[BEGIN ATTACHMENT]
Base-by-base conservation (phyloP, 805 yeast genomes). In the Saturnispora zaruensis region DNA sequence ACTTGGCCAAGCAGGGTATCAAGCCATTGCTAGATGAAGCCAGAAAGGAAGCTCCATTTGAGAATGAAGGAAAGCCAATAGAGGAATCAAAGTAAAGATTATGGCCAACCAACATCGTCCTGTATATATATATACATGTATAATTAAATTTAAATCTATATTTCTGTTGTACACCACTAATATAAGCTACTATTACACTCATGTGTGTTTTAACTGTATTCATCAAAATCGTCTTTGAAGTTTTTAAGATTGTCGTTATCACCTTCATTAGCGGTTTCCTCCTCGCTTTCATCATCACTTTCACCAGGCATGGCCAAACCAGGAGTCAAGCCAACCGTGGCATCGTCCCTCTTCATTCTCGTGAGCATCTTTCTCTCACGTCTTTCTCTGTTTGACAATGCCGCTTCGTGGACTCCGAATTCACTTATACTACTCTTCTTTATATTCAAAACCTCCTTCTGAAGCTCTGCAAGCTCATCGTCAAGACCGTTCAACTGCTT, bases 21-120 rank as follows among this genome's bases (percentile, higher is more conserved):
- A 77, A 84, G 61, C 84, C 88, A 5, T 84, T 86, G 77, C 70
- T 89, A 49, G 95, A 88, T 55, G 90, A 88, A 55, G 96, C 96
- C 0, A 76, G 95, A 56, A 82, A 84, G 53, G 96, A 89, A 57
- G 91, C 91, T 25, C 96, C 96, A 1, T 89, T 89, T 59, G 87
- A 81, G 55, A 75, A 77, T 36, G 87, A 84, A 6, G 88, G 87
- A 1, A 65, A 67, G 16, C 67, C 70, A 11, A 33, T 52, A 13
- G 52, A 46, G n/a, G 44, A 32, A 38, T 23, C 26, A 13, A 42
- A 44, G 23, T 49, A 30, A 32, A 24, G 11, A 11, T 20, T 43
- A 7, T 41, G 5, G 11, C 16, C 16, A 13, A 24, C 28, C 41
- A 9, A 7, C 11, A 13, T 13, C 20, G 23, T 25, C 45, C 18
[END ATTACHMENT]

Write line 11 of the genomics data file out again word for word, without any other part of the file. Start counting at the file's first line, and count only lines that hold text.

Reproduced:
- A 9, A 7, C 11, A 13, T 13, C 20, G 23, T 25, C 45, C 18